What is Multi-GNSS?
- Multi-GNSS is short for Multiple Global Navigation
- Multi-GNSS devices calculate their position by
received simultaneously from multiple satellite constellationis.
- Most Garmin products produced before 2012
operated at the mercy of GPS, the only global navigation system available
- Performance improvements included
additional channels, high-sensitivity receivers and WAAS/EGNOS support.
- When introduced in 2011, the eTrex x0 series was the
first PND to market capable of using both GPS and GLONASS.
- These devices offered users the option to
choose between using GPS only or both GPS + GLONASS.
- Nearly a decade later, Garmin began
manufacturing GPSr that included access to the newly available Galileo
- Garmin GPSr users now had additional options:
GPS only, GPS + GLONASS, or GPS + Galileo, but never all three.
- With the advent of Multi-GNSS receivers,
simultaneous access to multiple navigation systems is now
- GNSS constellation compatibility may include: GPS, GLONASS,
Galileo, BeiDou, QZSS, and NavIC.
- More is better?
- Legacy device accuracy was primarily limited
due to poor signal sensitivity and the number of channels available.
- High-sensitivity receivers and WAAS/EGNOS
implementation greatly enhanced these products
accuracy and usability.
- Adding GLONASS effectively doubled the number
of available satellites and significantly reduced signal loss complications.
- Including support for the newer and potentially more
accurate Galileo system provided additional redundancy and precision.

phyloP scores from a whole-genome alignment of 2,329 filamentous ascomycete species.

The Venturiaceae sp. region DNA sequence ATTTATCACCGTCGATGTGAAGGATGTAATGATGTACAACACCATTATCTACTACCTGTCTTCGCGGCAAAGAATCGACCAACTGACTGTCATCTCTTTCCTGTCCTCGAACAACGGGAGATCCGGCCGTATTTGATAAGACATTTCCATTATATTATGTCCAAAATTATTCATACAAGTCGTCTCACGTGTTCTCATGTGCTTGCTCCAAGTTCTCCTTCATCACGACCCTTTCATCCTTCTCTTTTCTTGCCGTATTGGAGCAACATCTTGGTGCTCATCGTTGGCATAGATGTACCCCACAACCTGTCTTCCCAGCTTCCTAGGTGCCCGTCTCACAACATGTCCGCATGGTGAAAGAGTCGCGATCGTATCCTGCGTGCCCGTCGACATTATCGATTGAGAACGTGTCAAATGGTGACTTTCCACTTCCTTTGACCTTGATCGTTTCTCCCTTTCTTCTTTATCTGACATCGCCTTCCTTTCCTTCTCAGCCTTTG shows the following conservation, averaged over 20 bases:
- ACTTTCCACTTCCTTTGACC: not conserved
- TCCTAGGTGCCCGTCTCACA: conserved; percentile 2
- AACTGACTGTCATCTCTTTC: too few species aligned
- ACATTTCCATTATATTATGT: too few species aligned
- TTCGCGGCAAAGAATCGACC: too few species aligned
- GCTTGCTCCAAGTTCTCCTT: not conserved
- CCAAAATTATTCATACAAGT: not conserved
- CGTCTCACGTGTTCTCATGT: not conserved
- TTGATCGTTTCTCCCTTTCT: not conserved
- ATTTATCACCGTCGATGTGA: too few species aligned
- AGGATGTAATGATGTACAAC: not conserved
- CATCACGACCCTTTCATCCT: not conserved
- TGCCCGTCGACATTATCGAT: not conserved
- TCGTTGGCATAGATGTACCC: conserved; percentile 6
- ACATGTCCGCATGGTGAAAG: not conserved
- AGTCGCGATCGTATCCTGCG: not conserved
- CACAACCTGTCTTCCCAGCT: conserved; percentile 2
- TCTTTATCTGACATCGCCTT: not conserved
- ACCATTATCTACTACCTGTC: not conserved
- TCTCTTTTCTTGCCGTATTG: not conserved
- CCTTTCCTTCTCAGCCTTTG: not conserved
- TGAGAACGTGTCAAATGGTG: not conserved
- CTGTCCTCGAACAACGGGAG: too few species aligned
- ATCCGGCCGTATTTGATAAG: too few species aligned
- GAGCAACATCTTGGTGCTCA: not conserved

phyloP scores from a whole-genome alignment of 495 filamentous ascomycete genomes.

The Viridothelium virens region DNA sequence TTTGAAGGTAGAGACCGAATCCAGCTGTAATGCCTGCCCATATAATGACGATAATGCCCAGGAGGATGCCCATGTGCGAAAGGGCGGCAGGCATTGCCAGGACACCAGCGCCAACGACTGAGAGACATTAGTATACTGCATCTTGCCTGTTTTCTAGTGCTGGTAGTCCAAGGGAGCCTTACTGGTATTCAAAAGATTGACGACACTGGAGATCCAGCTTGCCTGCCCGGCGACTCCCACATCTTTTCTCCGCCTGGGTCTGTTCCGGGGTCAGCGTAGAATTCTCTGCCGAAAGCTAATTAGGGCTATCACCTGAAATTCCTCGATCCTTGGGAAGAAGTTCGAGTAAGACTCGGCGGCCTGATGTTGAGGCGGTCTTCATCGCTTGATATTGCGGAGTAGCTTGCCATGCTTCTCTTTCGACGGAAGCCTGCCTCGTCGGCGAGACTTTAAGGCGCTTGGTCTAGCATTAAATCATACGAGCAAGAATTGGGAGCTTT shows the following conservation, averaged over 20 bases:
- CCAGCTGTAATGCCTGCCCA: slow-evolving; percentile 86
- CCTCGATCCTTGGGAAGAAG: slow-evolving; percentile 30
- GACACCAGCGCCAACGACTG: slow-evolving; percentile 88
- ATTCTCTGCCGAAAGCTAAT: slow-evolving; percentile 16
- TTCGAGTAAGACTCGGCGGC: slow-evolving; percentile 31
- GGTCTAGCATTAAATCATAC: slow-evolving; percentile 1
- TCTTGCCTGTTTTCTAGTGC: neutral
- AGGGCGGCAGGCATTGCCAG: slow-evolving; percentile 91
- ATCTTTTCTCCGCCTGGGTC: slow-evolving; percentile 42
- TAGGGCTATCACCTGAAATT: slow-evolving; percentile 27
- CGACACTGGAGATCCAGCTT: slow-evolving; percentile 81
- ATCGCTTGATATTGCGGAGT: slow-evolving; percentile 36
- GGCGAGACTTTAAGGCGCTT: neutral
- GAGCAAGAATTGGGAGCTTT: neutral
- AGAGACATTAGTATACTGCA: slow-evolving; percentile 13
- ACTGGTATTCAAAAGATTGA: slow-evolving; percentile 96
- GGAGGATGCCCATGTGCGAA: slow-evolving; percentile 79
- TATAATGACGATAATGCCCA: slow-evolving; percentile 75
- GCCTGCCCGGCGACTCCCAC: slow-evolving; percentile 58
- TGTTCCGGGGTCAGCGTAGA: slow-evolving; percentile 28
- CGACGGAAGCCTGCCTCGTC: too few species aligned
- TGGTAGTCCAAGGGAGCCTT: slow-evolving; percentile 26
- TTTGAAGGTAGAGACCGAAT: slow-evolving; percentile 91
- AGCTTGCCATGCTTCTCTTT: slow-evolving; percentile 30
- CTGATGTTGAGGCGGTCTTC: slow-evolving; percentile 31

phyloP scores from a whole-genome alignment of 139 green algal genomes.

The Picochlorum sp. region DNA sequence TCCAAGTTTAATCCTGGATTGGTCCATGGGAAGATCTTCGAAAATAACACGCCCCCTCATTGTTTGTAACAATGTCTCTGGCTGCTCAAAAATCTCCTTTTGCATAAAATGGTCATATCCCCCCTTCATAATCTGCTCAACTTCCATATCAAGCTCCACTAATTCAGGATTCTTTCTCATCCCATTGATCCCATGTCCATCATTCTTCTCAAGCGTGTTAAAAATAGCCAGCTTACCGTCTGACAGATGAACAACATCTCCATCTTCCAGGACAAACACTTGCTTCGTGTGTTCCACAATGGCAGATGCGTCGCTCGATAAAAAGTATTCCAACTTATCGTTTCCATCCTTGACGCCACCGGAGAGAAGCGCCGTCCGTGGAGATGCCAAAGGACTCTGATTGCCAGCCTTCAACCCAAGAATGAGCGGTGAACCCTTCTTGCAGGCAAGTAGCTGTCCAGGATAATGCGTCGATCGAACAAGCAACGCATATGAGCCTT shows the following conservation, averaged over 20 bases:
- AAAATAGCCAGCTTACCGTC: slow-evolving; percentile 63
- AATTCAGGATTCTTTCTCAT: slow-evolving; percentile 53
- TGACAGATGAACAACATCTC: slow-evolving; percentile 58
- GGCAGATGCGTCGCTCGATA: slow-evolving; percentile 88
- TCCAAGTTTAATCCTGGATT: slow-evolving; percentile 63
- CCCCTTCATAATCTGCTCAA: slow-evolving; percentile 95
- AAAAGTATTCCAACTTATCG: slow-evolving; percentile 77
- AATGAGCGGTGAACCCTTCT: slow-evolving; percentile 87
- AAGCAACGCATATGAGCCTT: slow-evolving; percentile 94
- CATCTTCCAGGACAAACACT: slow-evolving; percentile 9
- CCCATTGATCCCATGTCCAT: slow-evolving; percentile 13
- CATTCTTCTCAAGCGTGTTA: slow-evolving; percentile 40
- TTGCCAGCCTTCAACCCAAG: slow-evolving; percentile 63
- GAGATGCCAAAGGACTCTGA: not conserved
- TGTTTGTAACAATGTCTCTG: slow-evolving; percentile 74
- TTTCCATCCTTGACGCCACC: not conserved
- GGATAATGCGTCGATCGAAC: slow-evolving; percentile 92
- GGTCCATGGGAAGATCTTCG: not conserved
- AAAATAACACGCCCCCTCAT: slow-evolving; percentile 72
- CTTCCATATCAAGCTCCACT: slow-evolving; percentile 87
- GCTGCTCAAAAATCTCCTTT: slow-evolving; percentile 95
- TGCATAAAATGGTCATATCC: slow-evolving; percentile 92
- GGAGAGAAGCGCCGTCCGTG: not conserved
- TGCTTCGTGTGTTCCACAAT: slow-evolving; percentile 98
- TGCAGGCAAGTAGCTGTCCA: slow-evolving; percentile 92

- BeiDou, QZSS and NavIC also provide
additional redundancy and regional coverage.
- Variety is the spice of life!
- While a 2D location can be calculated using
just three satellite signals, an additional signal is needed for
precise clock synchronization.
- A Navigation system with 24 equally spaced satellites
orbiting the Earth should theoretically always have 12 visible for any given
time or location.
- Satellites near the horizon are most sensitive
to interference from terrestrial objects and atmospheric conditions.
- Satellites located directly overhead are
suited for determining elevation and/or altitude values.
- The remaining satellites located midway in the
sky are best used for latitude and longitude calculations.
- Given these considerations, calculating a
position in deep canyons, near tall buildings, or under dense foliage can be
- Having access to multiple navigation
can substantially improve the reported position accuracy.